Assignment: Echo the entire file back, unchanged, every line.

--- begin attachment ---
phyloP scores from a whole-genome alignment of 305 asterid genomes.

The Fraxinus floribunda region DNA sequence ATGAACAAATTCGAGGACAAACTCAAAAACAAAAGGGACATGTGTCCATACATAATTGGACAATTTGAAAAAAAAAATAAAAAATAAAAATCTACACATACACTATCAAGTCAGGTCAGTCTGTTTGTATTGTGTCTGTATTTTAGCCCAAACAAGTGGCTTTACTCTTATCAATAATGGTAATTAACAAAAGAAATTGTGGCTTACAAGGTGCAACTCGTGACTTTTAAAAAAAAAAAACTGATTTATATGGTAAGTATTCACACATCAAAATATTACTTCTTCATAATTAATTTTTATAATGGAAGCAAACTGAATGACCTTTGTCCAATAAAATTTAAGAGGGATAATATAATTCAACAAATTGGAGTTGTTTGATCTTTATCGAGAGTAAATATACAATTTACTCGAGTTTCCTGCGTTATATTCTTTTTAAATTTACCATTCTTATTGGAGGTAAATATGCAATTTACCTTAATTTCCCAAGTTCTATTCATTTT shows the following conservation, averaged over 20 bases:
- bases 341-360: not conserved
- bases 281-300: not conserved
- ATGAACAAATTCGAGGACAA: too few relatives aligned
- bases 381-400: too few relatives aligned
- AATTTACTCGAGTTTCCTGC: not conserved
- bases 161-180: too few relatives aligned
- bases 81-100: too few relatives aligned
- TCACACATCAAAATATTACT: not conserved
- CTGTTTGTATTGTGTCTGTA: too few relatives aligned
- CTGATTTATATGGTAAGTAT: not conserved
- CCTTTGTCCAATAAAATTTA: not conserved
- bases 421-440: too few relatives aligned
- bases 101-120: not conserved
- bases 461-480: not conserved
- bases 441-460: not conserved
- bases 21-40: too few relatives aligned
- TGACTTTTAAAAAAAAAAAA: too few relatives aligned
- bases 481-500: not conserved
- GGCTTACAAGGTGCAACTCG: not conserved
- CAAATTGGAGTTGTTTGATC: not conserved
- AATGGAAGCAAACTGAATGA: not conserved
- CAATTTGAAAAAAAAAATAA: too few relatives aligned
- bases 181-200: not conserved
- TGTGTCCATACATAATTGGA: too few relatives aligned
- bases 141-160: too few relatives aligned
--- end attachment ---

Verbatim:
phyloP scores from a whole-genome alignment of 305 asterid genomes.

The Fraxinus floribunda region DNA sequence ATGAACAAATTCGAGGACAAACTCAAAAACAAAAGGGACATGTGTCCATACATAATTGGACAATTTGAAAAAAAAAATAAAAAATAAAAATCTACACATACACTATCAAGTCAGGTCAGTCTGTTTGTATTGTGTCTGTATTTTAGCCCAAACAAGTGGCTTTACTCTTATCAATAATGGTAATTAACAAAAGAAATTGTGGCTTACAAGGTGCAACTCGTGACTTTTAAAAAAAAAAAACTGATTTATATGGTAAGTATTCACACATCAAAATATTACTTCTTCATAATTAATTTTTATAATGGAAGCAAACTGAATGACCTTTGTCCAATAAAATTTAAGAGGGATAATATAATTCAACAAATTGGAGTTGTTTGATCTTTATCGAGAGTAAATATACAATTTACTCGAGTTTCCTGCGTTATATTCTTTTTAAATTTACCATTCTTATTGGAGGTAAATATGCAATTTACCTTAATTTCCCAAGTTCTATTCATTTT shows the following conservation, averaged over 20 bases:
- bases 341-360: not conserved
- bases 281-300: not conserved
- ATGAACAAATTCGAGGACAA: too few relatives aligned
- bases 381-400: too few relatives aligned
- AATTTACTCGAGTTTCCTGC: not conserved
- bases 161-180: too few relatives aligned
- bases 81-100: too few relatives aligned
- TCACACATCAAAATATTACT: not conserved
- CTGTTTGTATTGTGTCTGTA: too few relatives aligned
- CTGATTTATATGGTAAGTAT: not conserved
- CCTTTGTCCAATAAAATTTA: not conserved
- bases 421-440: too few relatives aligned
- bases 101-120: not conserved
- bases 461-480: not conserved
- bases 441-460: not conserved
- bases 21-40: too few relatives aligned
- TGACTTTTAAAAAAAAAAAA: too few relatives aligned
- bases 481-500: not conserved
- GGCTTACAAGGTGCAACTCG: not conserved
- CAAATTGGAGTTGTTTGATC: not conserved
- AATGGAAGCAAACTGAATGA: not conserved
- CAATTTGAAAAAAAAAATAA: too few relatives aligned
- bases 181-200: not conserved
- TGTGTCCATACATAATTGGA: too few relatives aligned
- bases 141-160: too few relatives aligned